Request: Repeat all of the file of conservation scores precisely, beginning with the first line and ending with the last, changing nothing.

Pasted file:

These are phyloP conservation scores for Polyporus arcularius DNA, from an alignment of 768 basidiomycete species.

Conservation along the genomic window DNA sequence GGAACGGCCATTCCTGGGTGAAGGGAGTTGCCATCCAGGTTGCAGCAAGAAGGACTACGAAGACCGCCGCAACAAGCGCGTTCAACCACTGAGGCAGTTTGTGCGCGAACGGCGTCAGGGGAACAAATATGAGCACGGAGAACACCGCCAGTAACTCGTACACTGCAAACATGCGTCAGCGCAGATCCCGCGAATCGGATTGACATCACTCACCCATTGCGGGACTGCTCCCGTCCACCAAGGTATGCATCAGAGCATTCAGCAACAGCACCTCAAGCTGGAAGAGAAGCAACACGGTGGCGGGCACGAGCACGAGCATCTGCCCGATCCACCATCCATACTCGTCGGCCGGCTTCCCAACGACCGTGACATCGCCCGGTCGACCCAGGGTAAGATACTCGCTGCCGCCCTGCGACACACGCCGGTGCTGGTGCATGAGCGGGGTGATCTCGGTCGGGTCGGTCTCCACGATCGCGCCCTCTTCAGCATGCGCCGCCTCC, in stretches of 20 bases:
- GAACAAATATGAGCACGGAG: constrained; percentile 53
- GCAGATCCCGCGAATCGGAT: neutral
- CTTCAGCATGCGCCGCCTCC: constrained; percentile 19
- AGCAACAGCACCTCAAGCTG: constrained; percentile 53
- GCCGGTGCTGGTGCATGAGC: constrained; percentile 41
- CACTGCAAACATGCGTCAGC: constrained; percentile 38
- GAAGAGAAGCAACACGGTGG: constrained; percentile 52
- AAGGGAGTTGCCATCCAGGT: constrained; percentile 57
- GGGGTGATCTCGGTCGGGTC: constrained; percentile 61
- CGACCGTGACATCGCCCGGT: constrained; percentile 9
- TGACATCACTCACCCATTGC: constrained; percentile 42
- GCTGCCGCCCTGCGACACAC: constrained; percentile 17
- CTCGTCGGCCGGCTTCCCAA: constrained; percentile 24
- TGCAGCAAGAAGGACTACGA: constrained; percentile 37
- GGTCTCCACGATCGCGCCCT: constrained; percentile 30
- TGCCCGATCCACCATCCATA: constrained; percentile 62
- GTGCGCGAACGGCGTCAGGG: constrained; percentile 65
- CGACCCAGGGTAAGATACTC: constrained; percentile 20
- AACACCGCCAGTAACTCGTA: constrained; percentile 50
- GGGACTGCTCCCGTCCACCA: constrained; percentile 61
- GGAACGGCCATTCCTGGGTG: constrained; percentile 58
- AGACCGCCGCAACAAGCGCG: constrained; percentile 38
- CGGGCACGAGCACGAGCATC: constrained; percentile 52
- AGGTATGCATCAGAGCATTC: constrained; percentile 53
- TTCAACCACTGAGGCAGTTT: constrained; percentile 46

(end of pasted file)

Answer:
These are phyloP conservation scores for Polyporus arcularius DNA, from an alignment of 768 basidiomycete species.

Conservation along the genomic window DNA sequence GGAACGGCCATTCCTGGGTGAAGGGAGTTGCCATCCAGGTTGCAGCAAGAAGGACTACGAAGACCGCCGCAACAAGCGCGTTCAACCACTGAGGCAGTTTGTGCGCGAACGGCGTCAGGGGAACAAATATGAGCACGGAGAACACCGCCAGTAACTCGTACACTGCAAACATGCGTCAGCGCAGATCCCGCGAATCGGATTGACATCACTCACCCATTGCGGGACTGCTCCCGTCCACCAAGGTATGCATCAGAGCATTCAGCAACAGCACCTCAAGCTGGAAGAGAAGCAACACGGTGGCGGGCACGAGCACGAGCATCTGCCCGATCCACCATCCATACTCGTCGGCCGGCTTCCCAACGACCGTGACATCGCCCGGTCGACCCAGGGTAAGATACTCGCTGCCGCCCTGCGACACACGCCGGTGCTGGTGCATGAGCGGGGTGATCTCGGTCGGGTCGGTCTCCACGATCGCGCCCTCTTCAGCATGCGCCGCCTCC, in stretches of 20 bases:
- GAACAAATATGAGCACGGAG: constrained; percentile 53
- GCAGATCCCGCGAATCGGAT: neutral
- CTTCAGCATGCGCCGCCTCC: constrained; percentile 19
- AGCAACAGCACCTCAAGCTG: constrained; percentile 53
- GCCGGTGCTGGTGCATGAGC: constrained; percentile 41
- CACTGCAAACATGCGTCAGC: constrained; percentile 38
- GAAGAGAAGCAACACGGTGG: constrained; percentile 52
- AAGGGAGTTGCCATCCAGGT: constrained; percentile 57
- GGGGTGATCTCGGTCGGGTC: constrained; percentile 61
- CGACCGTGACATCGCCCGGT: constrained; percentile 9
- TGACATCACTCACCCATTGC: constrained; percentile 42
- GCTGCCGCCCTGCGACACAC: constrained; percentile 17
- CTCGTCGGCCGGCTTCCCAA: constrained; percentile 24
- TGCAGCAAGAAGGACTACGA: constrained; percentile 37
- GGTCTCCACGATCGCGCCCT: constrained; percentile 30
- TGCCCGATCCACCATCCATA: constrained; percentile 62
- GTGCGCGAACGGCGTCAGGG: constrained; percentile 65
- CGACCCAGGGTAAGATACTC: constrained; percentile 20
- AACACCGCCAGTAACTCGTA: constrained; percentile 50
- GGGACTGCTCCCGTCCACCA: constrained; percentile 61
- GGAACGGCCATTCCTGGGTG: constrained; percentile 58
- AGACCGCCGCAACAAGCGCG: constrained; percentile 38
- CGGGCACGAGCACGAGCATC: constrained; percentile 52
- AGGTATGCATCAGAGCATTC: constrained; percentile 53
- TTCAACCACTGAGGCAGTTT: constrained; percentile 46